Why You Need to Prioritise Self Care as a Singer
We singers can tend to feel as though we got the rough end of the instrument deal. As soon as we get a sniffle, the voice is affected. As soon as we haven't had enough sleep, the voice suffers.
As soon as we inhale an ice-cream before a practice session, boy do we know all about it!
Yes it's true that a guitarist can indulge in as many pre-performance ice-creams as he/she'd like but instead of viewing it as an issue, let's celebrate the fact that we have a legitimate excuse to take really good care of ourselves.
Self care is something that can be overlooked by singers and it shouldn't be. Your body is your instrument, so it's your job to keep it in tip-top condition.
Think of yourself as a professional athlete. If an athlete stopped training and ate hamburgers all week, they're not going to be able to perform at their best. If you're not taking care of yourself, your voice will let everyone know it.
Okay, so what are the most important factors to look at when thinking about self care as a singer?
Get more of it. Sounds simple, doesn't it? Your body needs between 7 and 9 hours of the good stuff a night.
Getting adequate sleep will keep your immune system firing, kick up your energy, reduce stress levels, ensure you're more alert and allow you to make better decisions - all things that we want tipping in our favour as performers.
It is worth leaving the latest episode of Game of Thrones until tomorrow if it's close to midnight (trust me).
There are a couple of reasons why exercise is important to consider when it comes to a vocalist's wellbeing.
Firstly, exercise is a great way to release tension and stress (of all kinds - emotional, physical and mental). In order to perform efficiently, our body needs to be rid of any strain - exercise can be used to stretch out tight muscles and loosen things up.
The other reason working out is a killer idea is stamina. Rumour has it that Beyoncé's father used to get her to practice singing while running on a treadmill to increase her breath capacity and endurance!
I wouldn't suggest that this is necessarily the best way to achieve that, but certainly getting some aerobic exercise into your week will enable you to cope better with on stage movement while singing.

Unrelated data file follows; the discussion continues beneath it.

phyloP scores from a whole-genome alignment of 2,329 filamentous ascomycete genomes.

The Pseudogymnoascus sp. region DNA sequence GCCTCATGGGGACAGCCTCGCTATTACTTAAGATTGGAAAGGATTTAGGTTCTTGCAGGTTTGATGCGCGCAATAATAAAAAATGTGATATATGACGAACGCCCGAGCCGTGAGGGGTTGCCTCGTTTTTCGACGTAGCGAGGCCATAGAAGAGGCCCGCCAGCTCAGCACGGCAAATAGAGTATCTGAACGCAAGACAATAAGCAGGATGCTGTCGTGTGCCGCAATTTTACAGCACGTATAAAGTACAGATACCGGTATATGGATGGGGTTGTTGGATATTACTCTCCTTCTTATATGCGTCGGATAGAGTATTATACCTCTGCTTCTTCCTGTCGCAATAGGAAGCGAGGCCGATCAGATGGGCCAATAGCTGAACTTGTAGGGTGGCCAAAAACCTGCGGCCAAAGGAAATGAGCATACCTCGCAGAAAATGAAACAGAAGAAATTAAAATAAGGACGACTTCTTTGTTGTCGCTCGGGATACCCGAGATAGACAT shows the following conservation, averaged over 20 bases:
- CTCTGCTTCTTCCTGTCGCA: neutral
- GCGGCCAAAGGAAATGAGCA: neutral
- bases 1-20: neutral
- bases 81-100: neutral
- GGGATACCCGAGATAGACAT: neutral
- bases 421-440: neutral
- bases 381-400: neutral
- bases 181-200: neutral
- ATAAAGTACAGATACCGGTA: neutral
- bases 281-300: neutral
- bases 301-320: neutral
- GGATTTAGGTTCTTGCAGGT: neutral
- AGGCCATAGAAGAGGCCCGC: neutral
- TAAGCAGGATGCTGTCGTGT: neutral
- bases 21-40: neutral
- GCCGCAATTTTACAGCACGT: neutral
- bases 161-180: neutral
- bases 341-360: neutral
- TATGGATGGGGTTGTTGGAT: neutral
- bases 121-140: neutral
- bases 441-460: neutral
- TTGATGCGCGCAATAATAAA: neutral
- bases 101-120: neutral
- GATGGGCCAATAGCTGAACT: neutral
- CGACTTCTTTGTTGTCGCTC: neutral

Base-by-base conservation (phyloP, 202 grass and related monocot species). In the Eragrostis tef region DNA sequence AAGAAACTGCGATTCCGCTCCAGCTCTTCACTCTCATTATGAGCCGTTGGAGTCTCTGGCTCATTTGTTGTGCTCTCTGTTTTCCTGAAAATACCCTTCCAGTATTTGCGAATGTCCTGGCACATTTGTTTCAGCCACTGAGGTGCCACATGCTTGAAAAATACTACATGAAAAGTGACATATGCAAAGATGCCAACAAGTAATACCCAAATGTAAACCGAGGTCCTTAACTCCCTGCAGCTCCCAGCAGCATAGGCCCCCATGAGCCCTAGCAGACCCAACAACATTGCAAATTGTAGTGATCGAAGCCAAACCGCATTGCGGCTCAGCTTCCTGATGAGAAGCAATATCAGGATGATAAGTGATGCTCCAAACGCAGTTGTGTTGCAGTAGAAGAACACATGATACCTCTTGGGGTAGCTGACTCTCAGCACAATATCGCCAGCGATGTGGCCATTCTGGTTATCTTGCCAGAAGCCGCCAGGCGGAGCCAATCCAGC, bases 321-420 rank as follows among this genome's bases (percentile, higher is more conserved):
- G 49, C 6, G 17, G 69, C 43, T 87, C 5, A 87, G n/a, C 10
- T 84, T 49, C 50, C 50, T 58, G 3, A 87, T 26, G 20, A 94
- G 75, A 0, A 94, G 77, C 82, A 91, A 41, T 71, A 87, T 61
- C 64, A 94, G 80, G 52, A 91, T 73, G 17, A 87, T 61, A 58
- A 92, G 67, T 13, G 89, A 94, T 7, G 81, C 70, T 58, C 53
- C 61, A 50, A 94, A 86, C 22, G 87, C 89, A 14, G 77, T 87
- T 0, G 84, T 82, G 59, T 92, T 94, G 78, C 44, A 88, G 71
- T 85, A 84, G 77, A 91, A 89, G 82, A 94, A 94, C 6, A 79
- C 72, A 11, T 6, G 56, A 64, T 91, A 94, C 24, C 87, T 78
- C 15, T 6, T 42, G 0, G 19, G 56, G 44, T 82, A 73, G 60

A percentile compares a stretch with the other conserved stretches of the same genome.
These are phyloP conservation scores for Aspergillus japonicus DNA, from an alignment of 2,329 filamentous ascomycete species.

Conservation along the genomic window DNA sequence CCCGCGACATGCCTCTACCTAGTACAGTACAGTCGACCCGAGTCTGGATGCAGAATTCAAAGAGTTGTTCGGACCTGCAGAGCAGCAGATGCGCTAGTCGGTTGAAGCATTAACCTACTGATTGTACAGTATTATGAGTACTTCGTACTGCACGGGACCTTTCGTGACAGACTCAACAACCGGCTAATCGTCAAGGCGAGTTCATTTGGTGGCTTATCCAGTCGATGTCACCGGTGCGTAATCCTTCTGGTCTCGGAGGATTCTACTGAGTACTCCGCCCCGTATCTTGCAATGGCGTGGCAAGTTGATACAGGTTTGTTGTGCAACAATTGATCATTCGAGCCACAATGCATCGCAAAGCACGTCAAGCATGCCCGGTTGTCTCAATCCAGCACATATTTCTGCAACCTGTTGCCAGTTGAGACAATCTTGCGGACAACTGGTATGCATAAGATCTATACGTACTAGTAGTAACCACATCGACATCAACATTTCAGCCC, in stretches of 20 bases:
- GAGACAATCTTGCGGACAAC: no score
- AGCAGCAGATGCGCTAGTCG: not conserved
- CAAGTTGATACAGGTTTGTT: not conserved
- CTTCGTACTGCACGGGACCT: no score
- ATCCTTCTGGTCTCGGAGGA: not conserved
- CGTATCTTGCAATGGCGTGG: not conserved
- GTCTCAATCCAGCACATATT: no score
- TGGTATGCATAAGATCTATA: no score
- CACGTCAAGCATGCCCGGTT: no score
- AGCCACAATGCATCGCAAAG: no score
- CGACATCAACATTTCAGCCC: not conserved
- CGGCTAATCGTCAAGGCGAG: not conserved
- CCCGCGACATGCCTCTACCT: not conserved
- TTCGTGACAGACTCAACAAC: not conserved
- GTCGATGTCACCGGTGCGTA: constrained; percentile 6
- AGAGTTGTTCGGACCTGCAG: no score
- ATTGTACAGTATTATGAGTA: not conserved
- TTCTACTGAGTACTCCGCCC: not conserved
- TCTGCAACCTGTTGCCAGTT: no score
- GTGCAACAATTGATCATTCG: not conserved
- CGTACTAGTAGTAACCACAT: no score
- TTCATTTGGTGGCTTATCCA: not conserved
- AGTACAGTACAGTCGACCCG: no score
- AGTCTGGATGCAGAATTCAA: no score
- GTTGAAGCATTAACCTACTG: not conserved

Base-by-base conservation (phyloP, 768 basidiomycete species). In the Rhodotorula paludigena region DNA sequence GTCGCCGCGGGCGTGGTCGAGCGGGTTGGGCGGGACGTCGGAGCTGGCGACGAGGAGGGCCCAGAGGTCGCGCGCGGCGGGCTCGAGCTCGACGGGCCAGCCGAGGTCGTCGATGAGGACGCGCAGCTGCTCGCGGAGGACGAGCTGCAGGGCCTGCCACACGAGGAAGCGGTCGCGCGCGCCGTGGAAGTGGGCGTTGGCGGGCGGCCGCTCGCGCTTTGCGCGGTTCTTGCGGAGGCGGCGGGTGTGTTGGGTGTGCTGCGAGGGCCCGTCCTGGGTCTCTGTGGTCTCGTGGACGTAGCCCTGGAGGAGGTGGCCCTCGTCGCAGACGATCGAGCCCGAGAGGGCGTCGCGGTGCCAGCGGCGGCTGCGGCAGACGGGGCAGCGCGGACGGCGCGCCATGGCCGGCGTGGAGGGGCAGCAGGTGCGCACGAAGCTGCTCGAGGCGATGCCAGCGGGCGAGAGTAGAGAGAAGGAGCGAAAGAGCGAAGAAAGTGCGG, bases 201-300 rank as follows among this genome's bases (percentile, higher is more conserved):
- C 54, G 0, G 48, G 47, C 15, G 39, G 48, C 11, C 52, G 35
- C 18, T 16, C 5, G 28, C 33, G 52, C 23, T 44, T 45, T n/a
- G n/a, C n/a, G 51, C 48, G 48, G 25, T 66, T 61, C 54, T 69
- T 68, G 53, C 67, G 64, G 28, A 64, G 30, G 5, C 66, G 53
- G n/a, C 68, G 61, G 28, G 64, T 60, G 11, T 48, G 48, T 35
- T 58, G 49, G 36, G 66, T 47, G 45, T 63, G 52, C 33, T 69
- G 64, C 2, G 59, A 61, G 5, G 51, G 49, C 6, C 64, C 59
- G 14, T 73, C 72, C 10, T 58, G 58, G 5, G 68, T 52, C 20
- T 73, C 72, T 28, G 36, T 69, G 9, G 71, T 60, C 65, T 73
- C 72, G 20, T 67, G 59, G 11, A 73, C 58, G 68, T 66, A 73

Now I'm not going to lecture you about eating enough vegetables and cutting out fried food (although you do know that'll make you feel amazing, right?).
I am however going to ask that you start to pay attention to how different foods affect you. Do you feel lethargic and bloated after eating wheat? Does dairy produce extra mucus in your throat?
You don't have to be on an uber-strict diet 24/7 but it is best to watch what you eat before a performance. Know what foods to avoid and what to load up on.
ANXIETY AND OTHER TRICKY EMOTIONAL BLOCKS
Now not everyone loves to meditate for an hour a day (you might feel as though this is your own personal hell) but you do need to find ways to relax, unwind and offload.
Being a performer, you are probably quite tapped into your emotions and have to deal with those awful things such as performance anxiety, audition stress, rejection and fear of failure. All of these things can deplete your energy and impact on your voice.
You may find that yoga is the best way for you to detox, maybe it's a massage, perhaps it's simply talking to other artists about what's bothering you. Whatever it is, find a way to balance your emotions and mental health.
Do you struggle with the fear/self doubt/worried you'll be judged part?
If so, you might like to get my 5 day fear-smashing, resilience building and joy unleashing email series with snippets from my book The Moderately Tortured Artist to help you move forward and give yourself permission to make epic, wholehearted music.
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